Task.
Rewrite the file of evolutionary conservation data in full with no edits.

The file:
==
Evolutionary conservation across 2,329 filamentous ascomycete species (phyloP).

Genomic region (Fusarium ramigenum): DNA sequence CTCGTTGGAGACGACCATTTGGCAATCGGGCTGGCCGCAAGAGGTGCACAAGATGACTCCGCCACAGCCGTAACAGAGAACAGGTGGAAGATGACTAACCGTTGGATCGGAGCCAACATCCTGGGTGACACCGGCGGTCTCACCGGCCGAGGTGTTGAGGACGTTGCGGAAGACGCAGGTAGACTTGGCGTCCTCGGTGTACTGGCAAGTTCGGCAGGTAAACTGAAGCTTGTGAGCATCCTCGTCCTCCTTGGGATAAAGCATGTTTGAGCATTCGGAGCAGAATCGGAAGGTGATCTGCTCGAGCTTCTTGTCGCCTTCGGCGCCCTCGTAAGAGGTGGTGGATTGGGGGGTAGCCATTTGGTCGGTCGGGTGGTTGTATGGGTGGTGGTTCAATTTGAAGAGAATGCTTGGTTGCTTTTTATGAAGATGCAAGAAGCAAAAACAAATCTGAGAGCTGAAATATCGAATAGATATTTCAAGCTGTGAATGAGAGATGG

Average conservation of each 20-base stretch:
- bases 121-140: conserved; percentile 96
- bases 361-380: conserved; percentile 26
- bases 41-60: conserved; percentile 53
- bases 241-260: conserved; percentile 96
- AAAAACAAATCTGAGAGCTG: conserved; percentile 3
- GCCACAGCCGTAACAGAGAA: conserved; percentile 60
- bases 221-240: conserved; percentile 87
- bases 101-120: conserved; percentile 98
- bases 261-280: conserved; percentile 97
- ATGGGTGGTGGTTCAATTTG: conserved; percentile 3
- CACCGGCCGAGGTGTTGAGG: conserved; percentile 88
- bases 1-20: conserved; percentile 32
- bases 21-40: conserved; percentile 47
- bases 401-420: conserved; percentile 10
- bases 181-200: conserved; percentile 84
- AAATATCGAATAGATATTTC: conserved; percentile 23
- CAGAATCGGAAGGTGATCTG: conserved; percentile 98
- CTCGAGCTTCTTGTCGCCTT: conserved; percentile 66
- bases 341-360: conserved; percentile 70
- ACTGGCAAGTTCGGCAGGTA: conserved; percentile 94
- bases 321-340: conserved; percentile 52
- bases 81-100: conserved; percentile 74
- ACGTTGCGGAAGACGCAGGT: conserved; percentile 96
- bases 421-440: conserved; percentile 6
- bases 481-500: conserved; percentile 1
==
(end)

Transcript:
Evolutionary conservation across 2,329 filamentous ascomycete species (phyloP).

Genomic region (Fusarium ramigenum): DNA sequence CTCGTTGGAGACGACCATTTGGCAATCGGGCTGGCCGCAAGAGGTGCACAAGATGACTCCGCCACAGCCGTAACAGAGAACAGGTGGAAGATGACTAACCGTTGGATCGGAGCCAACATCCTGGGTGACACCGGCGGTCTCACCGGCCGAGGTGTTGAGGACGTTGCGGAAGACGCAGGTAGACTTGGCGTCCTCGGTGTACTGGCAAGTTCGGCAGGTAAACTGAAGCTTGTGAGCATCCTCGTCCTCCTTGGGATAAAGCATGTTTGAGCATTCGGAGCAGAATCGGAAGGTGATCTGCTCGAGCTTCTTGTCGCCTTCGGCGCCCTCGTAAGAGGTGGTGGATTGGGGGGTAGCCATTTGGTCGGTCGGGTGGTTGTATGGGTGGTGGTTCAATTTGAAGAGAATGCTTGGTTGCTTTTTATGAAGATGCAAGAAGCAAAAACAAATCTGAGAGCTGAAATATCGAATAGATATTTCAAGCTGTGAATGAGAGATGG

Average conservation of each 20-base stretch:
- bases 121-140: conserved; percentile 96
- bases 361-380: conserved; percentile 26
- bases 41-60: conserved; percentile 53
- bases 241-260: conserved; percentile 96
- AAAAACAAATCTGAGAGCTG: conserved; percentile 3
- GCCACAGCCGTAACAGAGAA: conserved; percentile 60
- bases 221-240: conserved; percentile 87
- bases 101-120: conserved; percentile 98
- bases 261-280: conserved; percentile 97
- ATGGGTGGTGGTTCAATTTG: conserved; percentile 3
- CACCGGCCGAGGTGTTGAGG: conserved; percentile 88
- bases 1-20: conserved; percentile 32
- bases 21-40: conserved; percentile 47
- bases 401-420: conserved; percentile 10
- bases 181-200: conserved; percentile 84
- AAATATCGAATAGATATTTC: conserved; percentile 23
- CAGAATCGGAAGGTGATCTG: conserved; percentile 98
- CTCGAGCTTCTTGTCGCCTT: conserved; percentile 66
- bases 341-360: conserved; percentile 70
- ACTGGCAAGTTCGGCAGGTA: conserved; percentile 94
- bases 321-340: conserved; percentile 52
- bases 81-100: conserved; percentile 74
- ACGTTGCGGAAGACGCAGGT: conserved; percentile 96
- bases 421-440: conserved; percentile 6
- bases 481-500: conserved; percentile 1